- (Ex. 2:18, 21) and jethro (18:2; cf. 3:1), priest of Midian. She was one of seven daughters (2:16). Zipporah bore Moses two sons, Gershom and Eliezer (2:22; 18:3–4). She appears to have accompanied her husband on his return to Egypt when, at a night encampment on the way, she averted his imminent death by circumcising her son with a flint (4:24–26). Zipporah seems to have returned with her children to her father's home in Midian, rejoining Moses at Mt. Sinai after the Exodus from Egypt (18:1–6). Nothing further is recorded of her. (Nahum M. Sarna) -In the Aggadah Zipporah is praised in the Midrash both for her piety and virtue (MK 16b; Ex. R. 1:32) and for her beauty (Mid. Ps. 7:18). Various explanations are given of her name ("bird"): When questioned by her father about Moses, she ran after him like a bird and returned with him (Ex. R. 1:32); she cleansed her father's house from every vestige of idolatry as a bird collects the smallest crumbs from the ground (ibid.); she is compared to the bird used in the purification rites of the leper (Tanḥ. B., Ex. 6). As soon as Jethro realized that Moses was the Hebrew who had fled from Egypt he had him thrown into a pit. During the ten years he spent in the pit, however, Zipporah provided him with food until he was set free (Targ. Jon., Ex. 2:21). The "sending away" of Zipporah after the Exodus is interpreted as meaning that Moses gave her a bill of divorce (Mekh., Amalek, 3). Identifying the "Cushite woman" (Ethiopian) in Numbers 12:1 with Zipporah whom he remarried, the rabbis explain that as a Cushite woman is distinguished by her skin, so was she distinguished by her virtuous deeds (MK 16b). -BIBLIOGRAPHY: S. Talmon, in: Eretz Israel, 3 (1954), 93–96 (Heb.), 4 (Eng. summ.); J. Blau, in: Tarbiz, 26 (1956/57), 1–3 (Heb.), 1 (Eng. summ.); S. Ben-Shabbat, ibid., 213 (Heb.), 7 (Eng. summ.); H. Kosmala, in: VT, 12 (1962), 14–28 (incl. bibl.); J. Morgenstern, in: HUCA, 34 (1963), 35–70; Ginzberg, Legends, index.
Encyclopedia Judaica. 1971.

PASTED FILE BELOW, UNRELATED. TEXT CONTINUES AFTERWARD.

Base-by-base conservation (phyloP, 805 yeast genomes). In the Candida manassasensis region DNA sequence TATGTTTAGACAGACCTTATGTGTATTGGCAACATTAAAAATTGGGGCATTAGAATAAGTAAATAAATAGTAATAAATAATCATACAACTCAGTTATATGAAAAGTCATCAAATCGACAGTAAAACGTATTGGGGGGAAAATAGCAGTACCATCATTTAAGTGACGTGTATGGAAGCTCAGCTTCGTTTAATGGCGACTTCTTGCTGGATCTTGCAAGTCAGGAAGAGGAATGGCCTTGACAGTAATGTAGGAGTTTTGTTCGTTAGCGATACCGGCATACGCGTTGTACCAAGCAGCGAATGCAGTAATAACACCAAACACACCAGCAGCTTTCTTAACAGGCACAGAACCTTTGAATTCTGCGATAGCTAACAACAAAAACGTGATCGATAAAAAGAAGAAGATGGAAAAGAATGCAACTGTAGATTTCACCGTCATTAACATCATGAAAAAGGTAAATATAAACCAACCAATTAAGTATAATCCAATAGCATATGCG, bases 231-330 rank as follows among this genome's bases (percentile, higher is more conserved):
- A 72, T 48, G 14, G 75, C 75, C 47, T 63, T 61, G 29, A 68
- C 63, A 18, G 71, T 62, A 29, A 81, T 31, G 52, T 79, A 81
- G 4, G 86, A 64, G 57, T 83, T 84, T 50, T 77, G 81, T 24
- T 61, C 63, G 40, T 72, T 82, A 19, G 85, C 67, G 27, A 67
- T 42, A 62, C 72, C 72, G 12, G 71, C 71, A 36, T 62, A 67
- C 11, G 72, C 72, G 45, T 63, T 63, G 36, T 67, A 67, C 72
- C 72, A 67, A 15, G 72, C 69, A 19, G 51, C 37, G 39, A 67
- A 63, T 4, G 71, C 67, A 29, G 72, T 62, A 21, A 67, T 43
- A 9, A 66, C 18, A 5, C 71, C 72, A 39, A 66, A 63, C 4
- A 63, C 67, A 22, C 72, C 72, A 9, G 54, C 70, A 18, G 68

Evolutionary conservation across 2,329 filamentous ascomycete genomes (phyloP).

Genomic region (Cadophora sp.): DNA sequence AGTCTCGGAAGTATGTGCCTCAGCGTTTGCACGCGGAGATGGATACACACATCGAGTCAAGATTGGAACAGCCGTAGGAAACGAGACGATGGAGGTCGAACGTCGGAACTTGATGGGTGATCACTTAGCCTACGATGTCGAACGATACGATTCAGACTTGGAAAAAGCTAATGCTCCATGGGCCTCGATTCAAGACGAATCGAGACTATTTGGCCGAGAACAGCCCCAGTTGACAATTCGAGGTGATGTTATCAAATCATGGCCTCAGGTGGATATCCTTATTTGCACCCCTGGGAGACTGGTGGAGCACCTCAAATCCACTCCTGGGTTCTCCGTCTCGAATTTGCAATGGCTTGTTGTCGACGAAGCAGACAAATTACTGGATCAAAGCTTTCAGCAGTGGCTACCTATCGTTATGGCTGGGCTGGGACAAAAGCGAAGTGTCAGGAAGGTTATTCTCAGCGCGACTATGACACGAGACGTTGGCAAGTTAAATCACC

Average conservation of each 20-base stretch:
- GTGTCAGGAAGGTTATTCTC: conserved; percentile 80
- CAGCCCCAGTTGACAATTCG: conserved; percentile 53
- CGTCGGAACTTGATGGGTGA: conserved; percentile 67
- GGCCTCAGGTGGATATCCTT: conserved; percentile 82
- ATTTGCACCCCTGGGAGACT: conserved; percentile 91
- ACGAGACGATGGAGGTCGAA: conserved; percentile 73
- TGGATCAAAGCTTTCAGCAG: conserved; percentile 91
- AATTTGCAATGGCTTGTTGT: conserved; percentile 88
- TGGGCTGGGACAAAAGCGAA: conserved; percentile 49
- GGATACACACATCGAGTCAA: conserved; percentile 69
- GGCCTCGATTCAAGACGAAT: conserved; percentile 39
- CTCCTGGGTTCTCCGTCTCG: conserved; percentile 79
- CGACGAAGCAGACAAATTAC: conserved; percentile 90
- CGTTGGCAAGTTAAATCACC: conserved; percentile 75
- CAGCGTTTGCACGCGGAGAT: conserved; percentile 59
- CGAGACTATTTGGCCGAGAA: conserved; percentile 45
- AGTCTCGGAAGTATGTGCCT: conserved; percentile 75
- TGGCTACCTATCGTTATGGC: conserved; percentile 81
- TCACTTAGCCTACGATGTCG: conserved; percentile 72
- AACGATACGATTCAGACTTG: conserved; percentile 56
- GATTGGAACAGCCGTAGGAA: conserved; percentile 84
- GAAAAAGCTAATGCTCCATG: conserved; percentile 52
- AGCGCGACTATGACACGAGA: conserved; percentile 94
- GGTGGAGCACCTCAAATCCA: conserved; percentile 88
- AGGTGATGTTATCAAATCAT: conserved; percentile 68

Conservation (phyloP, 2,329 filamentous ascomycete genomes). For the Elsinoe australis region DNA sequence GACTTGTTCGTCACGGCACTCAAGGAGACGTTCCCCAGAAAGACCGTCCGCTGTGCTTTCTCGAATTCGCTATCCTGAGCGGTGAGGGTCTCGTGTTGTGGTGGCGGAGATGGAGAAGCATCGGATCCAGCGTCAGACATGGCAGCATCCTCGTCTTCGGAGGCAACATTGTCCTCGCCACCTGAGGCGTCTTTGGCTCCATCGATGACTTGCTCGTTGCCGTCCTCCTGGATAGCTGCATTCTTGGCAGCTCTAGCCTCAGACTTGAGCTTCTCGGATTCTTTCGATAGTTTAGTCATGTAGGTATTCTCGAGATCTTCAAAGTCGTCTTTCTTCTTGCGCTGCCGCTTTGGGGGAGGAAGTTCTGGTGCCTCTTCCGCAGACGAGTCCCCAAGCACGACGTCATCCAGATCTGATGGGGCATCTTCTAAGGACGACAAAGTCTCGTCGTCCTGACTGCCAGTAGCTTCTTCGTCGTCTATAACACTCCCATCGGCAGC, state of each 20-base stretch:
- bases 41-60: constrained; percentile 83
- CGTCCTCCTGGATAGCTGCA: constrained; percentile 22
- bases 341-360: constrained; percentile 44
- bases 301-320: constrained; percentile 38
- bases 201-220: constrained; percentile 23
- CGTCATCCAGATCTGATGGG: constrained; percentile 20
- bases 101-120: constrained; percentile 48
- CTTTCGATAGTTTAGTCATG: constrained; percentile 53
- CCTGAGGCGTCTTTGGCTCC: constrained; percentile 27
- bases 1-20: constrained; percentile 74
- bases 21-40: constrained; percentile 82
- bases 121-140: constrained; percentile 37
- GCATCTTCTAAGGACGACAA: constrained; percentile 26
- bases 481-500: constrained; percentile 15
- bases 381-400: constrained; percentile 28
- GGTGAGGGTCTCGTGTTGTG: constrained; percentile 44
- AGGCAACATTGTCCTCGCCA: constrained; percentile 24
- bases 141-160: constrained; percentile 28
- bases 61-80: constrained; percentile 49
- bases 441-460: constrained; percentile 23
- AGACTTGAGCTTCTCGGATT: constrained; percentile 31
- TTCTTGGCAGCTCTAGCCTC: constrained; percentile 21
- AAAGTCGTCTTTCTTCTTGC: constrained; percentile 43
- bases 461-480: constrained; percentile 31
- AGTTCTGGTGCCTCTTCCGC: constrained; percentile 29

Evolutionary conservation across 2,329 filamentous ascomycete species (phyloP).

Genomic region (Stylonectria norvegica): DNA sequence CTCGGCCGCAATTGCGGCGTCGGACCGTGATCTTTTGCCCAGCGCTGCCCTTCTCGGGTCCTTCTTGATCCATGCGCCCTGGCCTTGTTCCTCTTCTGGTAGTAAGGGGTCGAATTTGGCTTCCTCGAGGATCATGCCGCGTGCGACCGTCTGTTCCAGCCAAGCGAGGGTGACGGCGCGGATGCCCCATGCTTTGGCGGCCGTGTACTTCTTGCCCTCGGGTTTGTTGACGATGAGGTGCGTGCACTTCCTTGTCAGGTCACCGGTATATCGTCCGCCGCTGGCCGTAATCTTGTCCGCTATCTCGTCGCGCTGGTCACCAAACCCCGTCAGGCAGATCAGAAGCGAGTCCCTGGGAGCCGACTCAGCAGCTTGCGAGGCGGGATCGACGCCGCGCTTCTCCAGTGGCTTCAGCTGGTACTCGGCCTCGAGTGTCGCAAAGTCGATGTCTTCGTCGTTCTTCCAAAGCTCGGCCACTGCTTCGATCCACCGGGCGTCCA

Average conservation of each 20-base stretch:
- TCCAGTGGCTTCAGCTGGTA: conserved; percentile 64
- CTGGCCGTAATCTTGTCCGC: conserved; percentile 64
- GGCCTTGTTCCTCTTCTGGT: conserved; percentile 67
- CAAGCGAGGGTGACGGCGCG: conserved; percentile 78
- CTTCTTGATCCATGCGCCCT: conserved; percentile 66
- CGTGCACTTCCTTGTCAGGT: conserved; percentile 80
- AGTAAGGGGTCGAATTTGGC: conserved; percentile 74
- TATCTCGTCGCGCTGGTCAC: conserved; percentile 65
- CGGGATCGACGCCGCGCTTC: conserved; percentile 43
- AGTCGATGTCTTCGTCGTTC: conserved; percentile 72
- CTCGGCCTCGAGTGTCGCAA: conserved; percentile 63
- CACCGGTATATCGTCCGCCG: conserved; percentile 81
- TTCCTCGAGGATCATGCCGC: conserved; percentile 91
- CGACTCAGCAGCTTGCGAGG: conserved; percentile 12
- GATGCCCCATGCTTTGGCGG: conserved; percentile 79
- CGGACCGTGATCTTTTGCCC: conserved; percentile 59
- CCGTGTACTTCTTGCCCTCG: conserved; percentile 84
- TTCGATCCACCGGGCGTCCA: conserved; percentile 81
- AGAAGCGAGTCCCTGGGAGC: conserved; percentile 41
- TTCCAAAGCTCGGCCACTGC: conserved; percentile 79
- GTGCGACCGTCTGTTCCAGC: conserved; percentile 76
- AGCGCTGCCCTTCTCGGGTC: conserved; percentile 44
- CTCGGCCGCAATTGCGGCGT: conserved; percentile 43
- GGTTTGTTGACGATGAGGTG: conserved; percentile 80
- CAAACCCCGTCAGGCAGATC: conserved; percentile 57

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Zipporah — or Tzipora ( * … Wikipedia
Zipporah — f Jewish: common female form of the rare Hebrew male name Zippor meaning ‘bird’. The female name is borne in the Bible by the wife of Moses and mother of Gershom and Eliezer (Exodus 18: 2–4) … First names dictionary
Zipporah — noun a) The wife of Moses. And Moses was content to dwell with the man: and he gave Moses Zipporah his daughter. b) of biblical origin … Wiktionary
Zipporah — Wife of Moses, daughter of Reuel (Jethro), priest of Midian (Exod. 2:16–22). When Moses returned to Egypt to lead out the people of Israel in the Exodus, Zipporah and her sons stayed in Midian (Exod. 18:2–5) … Dictionary of the Bible
Zipporah — /zi pawr euh, pohr euh, zip euhr euh/, n. the daughter of Jethro and the wife of Moses. Ex. 2:21. * * * … Universalium
Zipporah — A female bird. Reuel s daughter, who became the wife of Moses (Ex. 2:21). In consequence of the event recorded in Ex. 4:24 26, she and her two sons, Gershom and Eliezer, when so far on the way with Moses toward Egypt, were sent back by him to… … Easton's Bible Dictionary
Zipporah — (fl. ?13th cent BCE) Israelite woman, wife of Moses. She was the daughter of Jethro, priest of Midian. She travelled to Egypt with Moses to plead with Pharoah for the release of the Israelites; on the journey she saved the life of her son… … Dictionary of Jewish Biography
Zipporah — n. daughter of Jethro and the wife of Moses (Bible); female first name … English contemporary dictionary
Zipporah — Zip•po•rah [[t]zɪˈpɔr ə, ˈpoʊr ə, ˈzɪp ər ə[/t]] n. bib the wife of Moses. Ex. 2:21 … From formal English to slang
Zipporah — /zi pawr euh, pohr euh, zip euhr euh/, n. the daughter of Jethro and the wife of Moses. Ex. 2:21 … Useful english dictionary